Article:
Flash Report / Belize

Belize launches consent solicitation to defer coupons, again

  • Government misses 20 May coupon payment and launches a consent solicitation seeking deferral until September
  • Request to bondholders comes as government is seeking a debt restructuring
  • Hard default looks likely if bondholders reject consent solicitation; retain Hold
Belize launches consent solicitation to defer coupons, again

The government announced the launch of a consent solicitation yesterday, after missing a coupon payment due on the 2034 Superbond the same day, in which it is seeking to extend the grace period on the 20 May coupon to 19 September. The 30-day grace period is due to end on 19 June. The effect is that the amended grace period will then take in the grace period of the next coupon due on 20 August, such that they expire on the same date; so in essence, the government is asking formally to defer two coupon payments.

The deadline for the consent solicitation is 1 June. It is not clear if bondholders will accept this consent solicitation.

It is Belize's second consent solicitation request in a year, after a previous one was launched in June 2020 following the onset of the pandemic. That was approved, and deferred payments on the Superbond were capitalised until February. The 20 May coupon was meant to be the first payment since then.

We consider the consent solicitation, if approved, as tantamount to default, although it would avoid a formal payment default, and reduce any risk of acceleration or litigation during the period it is in effect.

The new consent solicitation is no real surprise, however, after the government had already announced on 10 May its intention to consult with bondholders about the May coupon. This follows the government's announcement of its intention to seek a restructuring of its foreign debt, including its sole foreign bond (the Superbond), in March and its presentation of a low-ball offer on 4 May. It had therefore been preparing the ground.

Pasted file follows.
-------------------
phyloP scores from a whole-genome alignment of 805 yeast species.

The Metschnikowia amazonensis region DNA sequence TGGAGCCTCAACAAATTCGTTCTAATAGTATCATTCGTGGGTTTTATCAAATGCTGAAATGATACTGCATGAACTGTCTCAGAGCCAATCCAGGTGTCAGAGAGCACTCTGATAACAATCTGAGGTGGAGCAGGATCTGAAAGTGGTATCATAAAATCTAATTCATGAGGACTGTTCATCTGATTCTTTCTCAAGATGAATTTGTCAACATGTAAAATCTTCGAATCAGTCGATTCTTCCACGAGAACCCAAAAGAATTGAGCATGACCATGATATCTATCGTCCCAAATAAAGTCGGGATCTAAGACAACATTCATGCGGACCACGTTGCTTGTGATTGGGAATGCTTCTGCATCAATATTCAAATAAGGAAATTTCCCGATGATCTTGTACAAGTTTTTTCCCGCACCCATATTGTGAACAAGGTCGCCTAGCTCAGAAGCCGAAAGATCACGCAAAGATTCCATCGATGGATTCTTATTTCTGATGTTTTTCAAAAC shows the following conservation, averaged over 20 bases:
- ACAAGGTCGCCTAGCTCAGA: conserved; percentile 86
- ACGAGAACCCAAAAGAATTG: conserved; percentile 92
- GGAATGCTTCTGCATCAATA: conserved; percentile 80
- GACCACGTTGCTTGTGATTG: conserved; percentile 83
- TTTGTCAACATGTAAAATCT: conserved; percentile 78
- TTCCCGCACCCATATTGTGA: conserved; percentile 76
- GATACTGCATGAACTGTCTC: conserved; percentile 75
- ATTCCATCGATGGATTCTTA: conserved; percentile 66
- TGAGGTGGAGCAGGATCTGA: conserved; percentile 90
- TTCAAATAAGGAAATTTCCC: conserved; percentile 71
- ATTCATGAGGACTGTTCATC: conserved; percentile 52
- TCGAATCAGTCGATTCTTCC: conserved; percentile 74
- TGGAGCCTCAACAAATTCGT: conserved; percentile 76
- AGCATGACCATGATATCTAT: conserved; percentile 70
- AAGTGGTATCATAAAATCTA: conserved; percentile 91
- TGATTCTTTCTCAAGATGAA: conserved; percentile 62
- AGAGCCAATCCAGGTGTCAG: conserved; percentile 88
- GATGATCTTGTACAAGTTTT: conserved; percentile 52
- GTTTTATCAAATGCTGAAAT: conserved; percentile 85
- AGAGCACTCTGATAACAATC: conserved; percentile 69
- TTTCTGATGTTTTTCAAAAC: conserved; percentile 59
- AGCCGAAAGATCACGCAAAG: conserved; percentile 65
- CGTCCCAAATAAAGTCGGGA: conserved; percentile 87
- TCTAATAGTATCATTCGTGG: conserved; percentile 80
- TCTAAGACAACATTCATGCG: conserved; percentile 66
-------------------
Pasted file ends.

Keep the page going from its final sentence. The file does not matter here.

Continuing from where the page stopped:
What we don't know, however, is whether those talks actually happened after the 10 May announcement and if so, whether they built sufficient informal support to launch this consent solicitation on the basis that it would be accepted. If so, there is a good chance the consent solicitation will be approved, allowing some breathing space to negotiate a restructuring (like Ecuador last year), although that is still no guarantee of an orderly process, especially given bondholders insistence on an IMF programme and the authorities resistance to one. If not, or if no agreement was reached, it would suggest the authorities have just pressed ahead regardless, which may not bode well for future bondholder discussions.

It is not clear what will happen next. The 1 June deadline could be extended if there is insufficient support from bondholders, and extended again and again until there is either agreement or the 30-day grace period expires, whichever is sooner.

If there is no agreement, and the consent solicitation is rejected, the government will then face a choice between either paying the May coupon at the end of the 30-day grace period in order to avoid default – although the spotlight would then fall on what happens to the August coupon (perhaps the government will seek another consent solicitation by then, or may have made more progress on restructuring) – or it will default anyway.

Given the mood music so far, we think a hard (payment) default looks more likely than paying if the consent solicitation is rejected, but this would be no great surprise either. Default would, however, put creditor negotiations on a confrontational footing from the outset (or more confrontational than they already are).

The bonds have softened on the news, with prices down about two points this week, to cUS$40.

We retain our Hold. Default could lead to further downward pressure on the bonds, although, arguably, it has been well flagged, so any technical selling may be limited. Conversely, we see upside potential as a robust and well-coordinated creditor committee may be able to negotiate better terms – although liquidity in this small bond with concentrated holdings may be limited, and even more limited post-restructuring if the bond falls out of the benchmark index.

Belize 4.9375% 2034 US$ bond price

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